What is Bird Hunting?
Looking to try bird hunting? You're not alone. Each fall, millions of people from Alaska to Florida head out, shotgun in hand, to hunt birds. They chase everything from Ruffed grouse and Ringneck pheasants to Bobwhite quail, starting as early as August first in the far north and running through February in the south.
Regardless of where they are or what they're hunting, these people participate in an annual ritual that's more than just a hobby or sport: It's a unique experience that's part passion, part primal and totally consuming.
On Your Wilder Side
For thousands and thousands of years, human have hunted for food. Today, most of us have lost this need (fortunately). But that doesn't mean we've lost the desire. Bird hunting rekindles this part of you. It teaches you about nature and the wild—and about the wild nature within yourself.
Bird hunting can quiet and meditative one moment and heart-thumping thrilling the next. And while success doesn't always mean killing a bird, when it does, bird hunting is profound and bittersweet. You've taken a life, and it's important to pause and honor this sacrifice.
Friends, Families and Feathers
Along with the fanning the primitive flame within you, bird hunting is also about being with best friends, whether that's your daughter, your buddy from college or the Labrador pup you brought home last spring.
It's also a great reason for families to get together, like they do across the Midwest for the opening of pheasant season. Grandfather, sons, daughters, moms, grandkids and friends—they all join together to hunt birds and take part in a celebration that's generations old.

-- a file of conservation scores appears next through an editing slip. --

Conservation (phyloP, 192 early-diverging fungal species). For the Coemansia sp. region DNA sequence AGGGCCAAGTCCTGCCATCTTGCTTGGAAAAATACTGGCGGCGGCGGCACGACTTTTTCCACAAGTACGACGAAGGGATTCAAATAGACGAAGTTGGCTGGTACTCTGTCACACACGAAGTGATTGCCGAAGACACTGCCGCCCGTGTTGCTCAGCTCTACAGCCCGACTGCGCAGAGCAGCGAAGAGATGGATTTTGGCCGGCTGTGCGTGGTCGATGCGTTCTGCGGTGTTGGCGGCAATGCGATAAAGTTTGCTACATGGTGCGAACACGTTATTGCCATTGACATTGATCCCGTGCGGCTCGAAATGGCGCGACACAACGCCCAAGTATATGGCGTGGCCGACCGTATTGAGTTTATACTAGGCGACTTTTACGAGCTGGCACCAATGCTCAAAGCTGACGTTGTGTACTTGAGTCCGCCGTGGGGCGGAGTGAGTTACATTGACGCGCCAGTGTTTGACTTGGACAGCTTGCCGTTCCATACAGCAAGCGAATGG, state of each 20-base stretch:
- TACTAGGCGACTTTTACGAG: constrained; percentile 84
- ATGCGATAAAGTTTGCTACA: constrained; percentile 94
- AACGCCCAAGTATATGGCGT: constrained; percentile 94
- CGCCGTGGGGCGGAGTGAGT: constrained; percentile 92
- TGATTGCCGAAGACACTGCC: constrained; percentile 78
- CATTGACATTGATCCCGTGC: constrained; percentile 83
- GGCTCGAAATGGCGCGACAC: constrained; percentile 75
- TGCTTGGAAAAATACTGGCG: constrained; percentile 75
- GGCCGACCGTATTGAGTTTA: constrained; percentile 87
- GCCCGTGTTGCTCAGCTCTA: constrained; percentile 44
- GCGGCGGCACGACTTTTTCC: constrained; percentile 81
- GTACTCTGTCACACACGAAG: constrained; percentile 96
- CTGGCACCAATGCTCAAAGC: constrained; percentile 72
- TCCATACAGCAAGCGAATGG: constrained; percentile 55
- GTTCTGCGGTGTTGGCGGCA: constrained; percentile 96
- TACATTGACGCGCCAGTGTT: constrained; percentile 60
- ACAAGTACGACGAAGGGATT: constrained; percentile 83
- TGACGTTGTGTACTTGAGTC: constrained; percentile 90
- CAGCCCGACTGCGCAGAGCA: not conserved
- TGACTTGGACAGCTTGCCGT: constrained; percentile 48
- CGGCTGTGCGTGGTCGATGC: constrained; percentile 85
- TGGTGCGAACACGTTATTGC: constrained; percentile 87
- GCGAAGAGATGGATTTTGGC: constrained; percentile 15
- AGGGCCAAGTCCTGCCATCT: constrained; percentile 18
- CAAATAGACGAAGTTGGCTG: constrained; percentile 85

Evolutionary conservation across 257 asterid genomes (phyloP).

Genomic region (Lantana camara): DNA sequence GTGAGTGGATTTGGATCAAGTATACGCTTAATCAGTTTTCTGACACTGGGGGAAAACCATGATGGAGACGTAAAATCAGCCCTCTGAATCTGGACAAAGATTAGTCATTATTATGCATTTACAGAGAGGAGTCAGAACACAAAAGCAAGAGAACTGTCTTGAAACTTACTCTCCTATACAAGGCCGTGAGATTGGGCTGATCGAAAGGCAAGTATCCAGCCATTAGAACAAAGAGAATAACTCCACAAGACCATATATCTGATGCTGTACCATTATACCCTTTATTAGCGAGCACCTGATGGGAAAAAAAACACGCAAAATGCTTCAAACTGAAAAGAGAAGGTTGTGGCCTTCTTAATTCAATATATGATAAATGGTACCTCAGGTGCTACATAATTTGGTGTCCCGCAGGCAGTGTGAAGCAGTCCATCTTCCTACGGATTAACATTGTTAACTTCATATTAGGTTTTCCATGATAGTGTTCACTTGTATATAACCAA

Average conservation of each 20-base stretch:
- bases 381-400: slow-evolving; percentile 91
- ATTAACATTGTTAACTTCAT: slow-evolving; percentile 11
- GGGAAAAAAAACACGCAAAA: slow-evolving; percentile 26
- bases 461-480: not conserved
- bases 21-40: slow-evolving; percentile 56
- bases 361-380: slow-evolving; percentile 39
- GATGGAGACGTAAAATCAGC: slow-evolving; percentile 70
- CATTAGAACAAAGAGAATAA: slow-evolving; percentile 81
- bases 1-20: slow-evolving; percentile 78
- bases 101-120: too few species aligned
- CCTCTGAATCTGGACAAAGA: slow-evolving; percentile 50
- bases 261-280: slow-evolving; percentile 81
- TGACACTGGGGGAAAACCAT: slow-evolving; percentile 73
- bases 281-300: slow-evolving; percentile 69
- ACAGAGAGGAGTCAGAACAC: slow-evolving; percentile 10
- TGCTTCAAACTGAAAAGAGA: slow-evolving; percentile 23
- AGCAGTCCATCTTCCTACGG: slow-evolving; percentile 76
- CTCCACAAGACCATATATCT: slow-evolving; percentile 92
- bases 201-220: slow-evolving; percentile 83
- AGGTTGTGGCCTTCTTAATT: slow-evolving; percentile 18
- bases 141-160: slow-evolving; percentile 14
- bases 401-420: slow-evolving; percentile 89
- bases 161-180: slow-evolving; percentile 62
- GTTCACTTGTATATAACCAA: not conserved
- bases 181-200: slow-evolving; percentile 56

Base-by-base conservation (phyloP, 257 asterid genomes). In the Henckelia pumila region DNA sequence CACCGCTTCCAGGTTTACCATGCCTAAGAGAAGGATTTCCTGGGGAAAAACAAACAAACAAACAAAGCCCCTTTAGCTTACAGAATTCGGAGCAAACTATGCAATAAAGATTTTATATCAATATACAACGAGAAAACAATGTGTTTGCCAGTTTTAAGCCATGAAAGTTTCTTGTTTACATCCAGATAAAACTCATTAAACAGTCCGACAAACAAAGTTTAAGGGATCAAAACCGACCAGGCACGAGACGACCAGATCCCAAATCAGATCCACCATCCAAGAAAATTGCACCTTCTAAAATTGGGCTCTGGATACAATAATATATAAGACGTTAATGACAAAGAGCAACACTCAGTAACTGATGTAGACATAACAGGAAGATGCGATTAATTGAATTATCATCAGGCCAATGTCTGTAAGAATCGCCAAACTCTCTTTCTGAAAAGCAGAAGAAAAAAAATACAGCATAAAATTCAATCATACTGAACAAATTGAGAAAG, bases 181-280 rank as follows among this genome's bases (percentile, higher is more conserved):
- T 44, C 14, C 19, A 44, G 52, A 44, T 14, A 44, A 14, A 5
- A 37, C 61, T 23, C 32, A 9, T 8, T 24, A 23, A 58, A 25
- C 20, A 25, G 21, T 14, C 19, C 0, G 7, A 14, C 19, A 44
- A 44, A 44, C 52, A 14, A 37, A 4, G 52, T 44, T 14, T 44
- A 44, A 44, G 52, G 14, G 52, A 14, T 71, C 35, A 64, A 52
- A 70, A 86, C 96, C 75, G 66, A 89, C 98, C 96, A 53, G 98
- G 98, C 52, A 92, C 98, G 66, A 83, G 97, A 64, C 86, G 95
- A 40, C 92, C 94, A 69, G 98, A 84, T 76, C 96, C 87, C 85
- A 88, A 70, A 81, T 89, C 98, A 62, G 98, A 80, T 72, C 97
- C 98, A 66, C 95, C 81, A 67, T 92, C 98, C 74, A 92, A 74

Must-dos to Get You Going
The requirements for bird hunting seem pretty simple: a shotgun and shells, a sturdy pair of legs and a place to them. But of course, there's a lot more to it than that—especially if you're totally new to firearms and hunting. Here are three things every newbie should do to become a better prepared hunter:
- Get smart with a hunter safety course: If you're brand new to hunting, you need to take some kind of hunter's safety course. All states offer them and most require new hunters to take one before purchasing a hunting license. Even if you've been around firearms and the outdoors all your life, one of these courses can still teach you something.
- Make friends with a mentor: A great way to jump way ahead on the bird-hunting learning curve is to find someone to teach you the basics. See if there are any sportsman or shooting clubs near you. Conservation groups like Pheasants Forever, The Ruffed Grouse Society and Quail Unlimited may have chapters in your area, too. Members of these club and organization will most likely be willing to take you into the field and show you how things are done (and where birds can be found).
- Find time for trigger time: While you'll learn a bit about guns in any hunter safety course, you should spend extra time familiarizing yourself with your shotgun. To do this, see if any shooting or sportsman clubs in your area offer firearms safety courses. Then try busting clays on a Five Stand or Sporting Clays course.
See You Out There
Once you've followed the three steps above, all you have left to do it get a license, check your state's seasons and regulations, and start hunting. But beware: bird hunting can be become an obsession.
So if in a few years from now you find yourself dreaming about autumn all through the spring summer and then coming up with excuses to spend more time in the field come fall, don't say you haven't been warned.
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